-Structure: hollow tubes; wall consists of 13 columns
-Diameter: 25 nanometers with 15 nanometers of lumen
-Protein subunits: tubulin, consisting of alpha-tubulin and beta-tubulin
-Main functions:
-Maintenance of cell shape (compression – resisting “girders”)
-Cell motility (as in cilia or flagella)
-Chromosome movements in cell division
-Organelle movements
Intermediate filaments:
-Structure: fibrous proteins supercoiled into thicker cables
-Diameter: 8 to 12 nanometers
-Protein subunits: one of several different proteins of the keratin family, depending on cell type
-Main functions:
-Maintenance of cell shape (tension-bearing elements)
-Anchorage of nucleus and certain other organelles
-Formation of nuclear lamina
-Structure: two intertwined strand of actin, each a polymer of actin subunits
-Diameter: 7 nanometers
-Protein subunits: actin
-Main functions:
-Maintenance of cell shape (tension – bearing elements)
-Changes in cell shape
-Muscle contraction
-Cytoplasmic streaming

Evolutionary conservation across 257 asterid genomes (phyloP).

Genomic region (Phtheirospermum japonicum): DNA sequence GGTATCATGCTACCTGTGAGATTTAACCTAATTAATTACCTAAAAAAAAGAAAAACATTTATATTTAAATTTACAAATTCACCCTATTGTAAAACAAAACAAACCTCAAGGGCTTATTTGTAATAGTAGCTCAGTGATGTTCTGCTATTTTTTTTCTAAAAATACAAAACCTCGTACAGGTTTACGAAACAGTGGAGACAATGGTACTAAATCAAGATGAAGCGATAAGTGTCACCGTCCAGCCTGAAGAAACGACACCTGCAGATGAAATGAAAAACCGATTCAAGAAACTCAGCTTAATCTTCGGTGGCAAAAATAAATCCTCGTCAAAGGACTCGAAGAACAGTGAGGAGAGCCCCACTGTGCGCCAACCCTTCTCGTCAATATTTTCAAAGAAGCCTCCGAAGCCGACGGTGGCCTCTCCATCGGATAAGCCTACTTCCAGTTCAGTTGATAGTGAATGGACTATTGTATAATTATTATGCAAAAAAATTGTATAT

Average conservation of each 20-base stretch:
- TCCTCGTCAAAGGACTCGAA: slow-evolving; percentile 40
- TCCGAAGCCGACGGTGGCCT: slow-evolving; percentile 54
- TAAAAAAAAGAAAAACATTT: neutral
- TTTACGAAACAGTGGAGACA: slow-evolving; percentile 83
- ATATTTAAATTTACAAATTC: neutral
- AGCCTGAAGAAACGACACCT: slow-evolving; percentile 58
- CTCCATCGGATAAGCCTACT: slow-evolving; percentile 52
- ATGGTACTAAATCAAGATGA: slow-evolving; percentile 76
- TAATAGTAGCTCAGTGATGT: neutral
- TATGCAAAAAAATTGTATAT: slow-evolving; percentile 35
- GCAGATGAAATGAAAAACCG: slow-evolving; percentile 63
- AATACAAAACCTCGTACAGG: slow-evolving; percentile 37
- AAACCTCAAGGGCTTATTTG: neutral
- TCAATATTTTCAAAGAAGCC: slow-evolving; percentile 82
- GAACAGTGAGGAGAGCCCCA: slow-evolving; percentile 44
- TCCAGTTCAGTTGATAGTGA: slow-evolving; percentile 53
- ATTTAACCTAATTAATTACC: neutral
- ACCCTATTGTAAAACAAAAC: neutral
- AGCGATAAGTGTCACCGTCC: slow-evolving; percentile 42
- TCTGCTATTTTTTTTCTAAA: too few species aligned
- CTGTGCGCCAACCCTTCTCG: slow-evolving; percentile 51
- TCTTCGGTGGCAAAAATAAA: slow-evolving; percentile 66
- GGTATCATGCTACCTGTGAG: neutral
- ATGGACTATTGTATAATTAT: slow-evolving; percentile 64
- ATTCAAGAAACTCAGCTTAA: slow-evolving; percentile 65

-Cell motility (as in pseudopodia)
-Cell division (cleavage furrow formation)
reinforces cell’s shape, functions in cell movement; components are made of protein
region where the cell’s microtubules are initiated; in an animal cell, contains a pair of centrioles (function unknown)
locomotion organelle present in some animal cells; composed of membrane-enclosed microtubules
Endoplasmic reticulum:
network of membranous sacs and tubes; active in membrane synthesis and other synthetic and metabolic processes; has rough (ribosome-studded) and smooth regions
nuclear envelope, nucleolus, and chromatin
region where the cell’s microtubules are initiated; lacks centrioles in plant cells
Cell wall:
outer layer that maintains cell’s shape and protects cell from mechanical damage; made of cellulose, other polysaccharides, and protein
channels through cell walls that connect the cytoplasms of adjacent cells
photosynthetic organelle; converts energy of sunlight to chemical energy stored in sugar molecules
membrane enclosing the central vacuole
Central vacuole:
prominent organelle in older plant cells; functions include storage, breakdown of waste products, hydrolysis of macromolecules; enlargement of vacuole is a major mechanism of plant growth
What does the endomembrane system contain?
-the nuclear membrane
-endoplasmic reticulum
-Golgi structures
What is the function of the endomembrane system?
regulates protein traffic and performs diversified metabolic functions in the cell
Endoplasmic Reticulum
-continuous with the nuclear envelope
-a network of tubules and sac-like foldings called "cisternae" having an interior - the lumen
-rough and smooth ER
-ER with ribosomes attached
-produces secretory proteins
-produces membrane
-ER without ribosomes attached
-synthesizes lipids